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Title Chemical keys to an understanding of life processes
Subject Biochemistry ; Nucleic acids; Proteins
Description Twenty Second Annual Frederick William Reynolds Lecture.
Creator Smith, Emil L., 1911-
Publisher Extension Division, University of Utah
Date 1958-01-13
Date Digital 2008-05-29
Type Text
Format image/jpeg
Digitization Specifications Original scanned on Epson Expression 10000XL flatbed scanner and saved as 400 ppi uncompressed tiff. Display images generated in PhotoshopCS and uploaded into CONTENTdm Aquisition Station.
Resource Identifier http://content.lib.utah.edu/u?/reynolds,564
Source LD5526.U8 n.s. v.49 no.11
Language eng
Relation Digital reproduction of "Chemical keys to an understanding of life processes," J. Willard Marriott Library Special Collections
Rights Digital Image Copyright University of Utah
Metadata Cataloger Seungkeol Choe; Ken Rockwell
ARK ark:/87278/s6c8277g
Setname uu_fwrl
Date Created 2008-07-29
Date Modified 2008-07-31
ID 319868
Reference URL https://collections.lib.utah.edu/ark:/87278/s6c8277g

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Title Page5
Description CHEMICAL KEYS TO AN UNDERSTANDING OF LIFE PROCESSES By Emil L. Smith I I am deeply appreciative of the honor and responsibility of being asked to deliver the annual Reynolds Lecture. This task has been accepted in the feeling that I have the opportunity to act as a spokesman for my fellow biochemists in presenting some of the aspects of modern biochemical research which are helping to give a deeper understanding of the nature of life itself. The importance of Biochemistry resides in the recognition that every form of biological activity in living cells results from some underlying chemical process or processes. It is this concept which makes the activities of the biochemist so widespread and so important in many different types of endeavors. The biochemist utilizes all the tools and information derived by chemists and physicists in their studies of inanimate matter and applies these methods to the investigation of the myriad processes which occur in the living cell. In the broadest sense, Biochemistry is concerned with three types of problems: first, with the chemical components of living cells, second, with the nature and mechanism of the chemical reactions in which these components participate and third, with the physiological and biological manifestations of these chemical processes. II Developments of modern Biology have brought new information which has enriched our understanding of the evolutionary relationships of living organisms, of the anatomical structure of cells and tissues, of the mode of inheritance of genetic factors, and of many of the over-all functions of organs and tissues. If all biological activity has, at its root, some fundamental chemical basis, it is evident that the methods of Biology cannot by themselves give a precise understanding of these phenomena. A deeper insight into these biological processes and relationships can be achieved only by the experimental methods of Biochemistry and Biophysics. In some ways, the present stage of our knowledge of living cells is analogous to the development of nuclear physics at the turn of the century when a first understanding of the structure of the atom was obtained, aided by the dis- 5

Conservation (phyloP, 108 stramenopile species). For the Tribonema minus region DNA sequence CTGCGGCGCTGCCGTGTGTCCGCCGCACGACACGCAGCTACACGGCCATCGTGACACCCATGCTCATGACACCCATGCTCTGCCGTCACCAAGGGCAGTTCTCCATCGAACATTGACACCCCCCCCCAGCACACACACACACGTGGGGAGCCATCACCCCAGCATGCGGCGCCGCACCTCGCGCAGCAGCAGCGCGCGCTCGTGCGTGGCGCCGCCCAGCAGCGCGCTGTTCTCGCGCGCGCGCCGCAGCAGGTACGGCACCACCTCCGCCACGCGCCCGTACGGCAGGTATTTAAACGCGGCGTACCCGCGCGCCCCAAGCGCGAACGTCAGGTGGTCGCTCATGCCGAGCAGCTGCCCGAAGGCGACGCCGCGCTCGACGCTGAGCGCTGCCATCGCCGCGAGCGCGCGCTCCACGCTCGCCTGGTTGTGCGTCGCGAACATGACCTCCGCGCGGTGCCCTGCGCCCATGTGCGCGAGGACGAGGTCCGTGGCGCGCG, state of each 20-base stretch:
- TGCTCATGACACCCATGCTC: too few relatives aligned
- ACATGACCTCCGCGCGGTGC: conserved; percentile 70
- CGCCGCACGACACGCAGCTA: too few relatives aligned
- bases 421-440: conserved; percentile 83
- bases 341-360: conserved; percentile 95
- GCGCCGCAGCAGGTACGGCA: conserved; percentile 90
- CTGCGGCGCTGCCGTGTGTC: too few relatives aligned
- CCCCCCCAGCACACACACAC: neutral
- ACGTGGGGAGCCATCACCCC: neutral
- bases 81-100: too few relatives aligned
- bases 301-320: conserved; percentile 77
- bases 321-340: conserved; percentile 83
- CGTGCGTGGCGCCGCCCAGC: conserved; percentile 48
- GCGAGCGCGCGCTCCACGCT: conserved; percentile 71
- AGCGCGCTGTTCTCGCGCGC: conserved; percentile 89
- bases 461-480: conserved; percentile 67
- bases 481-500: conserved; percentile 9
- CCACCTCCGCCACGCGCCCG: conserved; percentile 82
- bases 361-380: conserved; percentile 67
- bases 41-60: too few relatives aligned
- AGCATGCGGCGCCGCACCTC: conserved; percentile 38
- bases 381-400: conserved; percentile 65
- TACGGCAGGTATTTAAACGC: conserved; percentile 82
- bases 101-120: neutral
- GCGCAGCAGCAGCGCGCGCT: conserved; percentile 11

Format image/jpeg
Identifier 010-RNLT-SmithE_Page5.jpg
Source Original Manuscript: Chemical keys to an understanding of life processes by Emil L. Smith.
Setname uu_fwrl
Date Created 2008-07-29
Date Modified 2008-07-29
ID 319846
Reference URL https://collections.lib.utah.edu/ark:/87278/s6c8277g/319846